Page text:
POSTED: 1:30 a.m. HST, Dec 14, 2010
Why has the number of special-education students in the islands been steadily declining over the last decade?
It's a mystery.
The state Department of Education and advocates say there could be fewer children in need of special-education services, or a natural decline in numbers after a big push to identify -- and perhaps wrongly identify -- them when services for them were under federal oversight.
Public education officials say teachers are doing a better job intervening early and that schools are making better determinations about whether a student is really in need of special-education services or just a little extra help.
Advocates say that might be true, but they are also concerned some kids are being overlooked.
Whatever the reason, the declines are worth noting.
Since 2004 the number of special-education students in Hawaii has dropped 16 percent -- or by 3,721 students -- to 19,426. Youth with special needs now account for about 11 percent of public school students, from 13 percent in 2004-05. That is still much higher than the numbers seen before the Felix consent decree. In 1993 the 11,692 special-education children in Hawaii made up 6.5 percent of students.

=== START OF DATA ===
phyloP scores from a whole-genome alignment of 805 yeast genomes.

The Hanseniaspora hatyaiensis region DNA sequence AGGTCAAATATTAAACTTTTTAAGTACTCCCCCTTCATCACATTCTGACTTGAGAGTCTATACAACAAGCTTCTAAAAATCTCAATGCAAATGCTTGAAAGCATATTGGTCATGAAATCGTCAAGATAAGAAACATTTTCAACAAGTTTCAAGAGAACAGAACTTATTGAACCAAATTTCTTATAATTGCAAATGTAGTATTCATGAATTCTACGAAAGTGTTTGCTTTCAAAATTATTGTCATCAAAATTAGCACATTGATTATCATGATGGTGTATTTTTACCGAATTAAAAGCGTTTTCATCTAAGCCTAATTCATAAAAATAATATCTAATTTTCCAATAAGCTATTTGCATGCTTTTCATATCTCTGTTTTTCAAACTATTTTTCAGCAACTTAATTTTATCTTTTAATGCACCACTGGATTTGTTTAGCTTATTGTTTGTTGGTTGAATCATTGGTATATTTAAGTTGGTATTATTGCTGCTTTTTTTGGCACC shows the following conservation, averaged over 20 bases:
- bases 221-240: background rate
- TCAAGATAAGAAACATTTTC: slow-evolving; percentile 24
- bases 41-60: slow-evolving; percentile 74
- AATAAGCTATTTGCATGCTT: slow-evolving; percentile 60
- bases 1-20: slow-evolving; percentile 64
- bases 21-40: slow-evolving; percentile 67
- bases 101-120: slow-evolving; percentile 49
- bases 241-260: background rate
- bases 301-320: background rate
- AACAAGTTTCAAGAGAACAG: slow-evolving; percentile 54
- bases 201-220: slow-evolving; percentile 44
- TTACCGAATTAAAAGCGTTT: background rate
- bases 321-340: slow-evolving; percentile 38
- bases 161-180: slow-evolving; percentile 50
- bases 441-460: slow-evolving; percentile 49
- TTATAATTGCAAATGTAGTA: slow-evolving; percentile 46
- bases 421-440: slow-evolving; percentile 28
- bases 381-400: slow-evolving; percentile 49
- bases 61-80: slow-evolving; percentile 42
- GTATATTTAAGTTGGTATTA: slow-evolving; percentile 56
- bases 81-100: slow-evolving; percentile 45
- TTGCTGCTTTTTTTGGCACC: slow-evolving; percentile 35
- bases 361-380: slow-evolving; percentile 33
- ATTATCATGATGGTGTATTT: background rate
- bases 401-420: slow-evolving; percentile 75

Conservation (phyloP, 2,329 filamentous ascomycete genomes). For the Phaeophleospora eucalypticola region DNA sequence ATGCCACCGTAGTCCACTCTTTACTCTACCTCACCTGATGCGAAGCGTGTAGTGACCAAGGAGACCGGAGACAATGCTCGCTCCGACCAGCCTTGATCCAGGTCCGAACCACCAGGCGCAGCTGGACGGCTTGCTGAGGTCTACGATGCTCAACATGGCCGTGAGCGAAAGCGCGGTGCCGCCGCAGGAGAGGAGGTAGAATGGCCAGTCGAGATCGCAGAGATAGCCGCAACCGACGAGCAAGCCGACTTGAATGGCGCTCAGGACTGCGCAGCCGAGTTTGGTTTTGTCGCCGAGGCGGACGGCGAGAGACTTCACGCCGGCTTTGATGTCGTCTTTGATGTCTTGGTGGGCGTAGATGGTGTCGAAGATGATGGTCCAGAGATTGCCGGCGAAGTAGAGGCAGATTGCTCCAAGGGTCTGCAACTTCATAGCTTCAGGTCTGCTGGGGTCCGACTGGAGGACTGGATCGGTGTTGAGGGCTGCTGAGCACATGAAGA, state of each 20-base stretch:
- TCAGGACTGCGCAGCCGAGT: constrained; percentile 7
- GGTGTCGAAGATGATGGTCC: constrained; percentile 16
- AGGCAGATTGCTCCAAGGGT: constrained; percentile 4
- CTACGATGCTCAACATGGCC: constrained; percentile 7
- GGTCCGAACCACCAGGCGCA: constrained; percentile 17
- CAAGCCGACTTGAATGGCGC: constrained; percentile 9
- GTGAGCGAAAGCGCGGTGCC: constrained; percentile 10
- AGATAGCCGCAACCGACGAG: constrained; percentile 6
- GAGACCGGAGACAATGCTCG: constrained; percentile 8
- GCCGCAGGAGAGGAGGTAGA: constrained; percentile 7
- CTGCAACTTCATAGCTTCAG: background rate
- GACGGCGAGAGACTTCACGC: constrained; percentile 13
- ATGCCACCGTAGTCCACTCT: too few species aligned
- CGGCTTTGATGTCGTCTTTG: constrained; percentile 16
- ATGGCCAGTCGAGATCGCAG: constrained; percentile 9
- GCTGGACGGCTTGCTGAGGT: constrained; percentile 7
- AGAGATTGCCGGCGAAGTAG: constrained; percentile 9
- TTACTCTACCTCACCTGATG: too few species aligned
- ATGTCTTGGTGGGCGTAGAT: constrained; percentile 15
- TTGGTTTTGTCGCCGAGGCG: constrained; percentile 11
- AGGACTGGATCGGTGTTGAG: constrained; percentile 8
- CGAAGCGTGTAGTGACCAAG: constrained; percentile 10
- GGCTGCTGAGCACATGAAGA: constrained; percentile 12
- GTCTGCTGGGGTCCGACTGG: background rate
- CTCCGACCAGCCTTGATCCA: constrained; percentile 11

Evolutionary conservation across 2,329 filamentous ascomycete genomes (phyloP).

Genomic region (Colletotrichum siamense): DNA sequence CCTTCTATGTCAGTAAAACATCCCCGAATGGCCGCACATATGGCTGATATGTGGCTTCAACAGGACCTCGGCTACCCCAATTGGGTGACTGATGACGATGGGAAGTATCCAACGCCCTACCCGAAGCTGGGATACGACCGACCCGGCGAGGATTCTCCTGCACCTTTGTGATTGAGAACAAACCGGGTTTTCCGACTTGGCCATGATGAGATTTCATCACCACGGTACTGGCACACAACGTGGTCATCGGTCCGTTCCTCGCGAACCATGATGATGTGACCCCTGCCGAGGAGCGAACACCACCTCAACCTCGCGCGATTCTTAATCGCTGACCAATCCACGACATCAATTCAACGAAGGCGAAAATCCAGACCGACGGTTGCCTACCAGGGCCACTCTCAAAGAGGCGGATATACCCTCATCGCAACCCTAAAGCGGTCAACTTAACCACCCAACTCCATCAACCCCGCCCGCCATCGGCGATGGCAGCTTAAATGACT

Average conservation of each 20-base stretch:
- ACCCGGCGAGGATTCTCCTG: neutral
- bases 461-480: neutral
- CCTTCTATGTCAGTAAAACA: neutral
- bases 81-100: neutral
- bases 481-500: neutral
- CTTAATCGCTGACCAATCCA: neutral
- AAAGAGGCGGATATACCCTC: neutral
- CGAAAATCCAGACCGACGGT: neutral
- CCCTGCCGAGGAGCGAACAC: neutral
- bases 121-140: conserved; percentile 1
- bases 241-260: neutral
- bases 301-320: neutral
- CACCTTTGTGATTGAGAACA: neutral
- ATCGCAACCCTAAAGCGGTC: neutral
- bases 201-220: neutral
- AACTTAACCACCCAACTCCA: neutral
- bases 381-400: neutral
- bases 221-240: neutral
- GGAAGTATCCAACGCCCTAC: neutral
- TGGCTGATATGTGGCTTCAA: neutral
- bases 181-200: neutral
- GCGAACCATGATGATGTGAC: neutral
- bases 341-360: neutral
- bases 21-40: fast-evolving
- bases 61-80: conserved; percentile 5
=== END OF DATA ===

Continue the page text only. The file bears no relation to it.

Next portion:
Nationally, there are 6.6 million students covered by the Individuals with Disabilities Education Act. The national figure has declined by 1 percent in the last five years. Special-education students account for 13 percent of all public school students nationwide.
Federal officials note that Hawaii is one of several states seeing declines in special-education youth. All those states are reporting that educational interventions have cut special-education referrals.
Still, state education officials and advocates say the decline of special-needs youth in Hawaii should spur some heightened monitoring to make sure students who are eligible are being brought into the IDEA pipeline early.
Ronn Nozoe, schools deputy superintendent, said he is not too concerned about the decline and is confident in teachers' abilities to spot students who are struggling and figure out whether they should be tested. "I know people have floated the idea, 'Oh, Hawaii is under reporting.' That's far from the truth," he said. "Schools are really trying hard, and teachers are real advocates for the kids."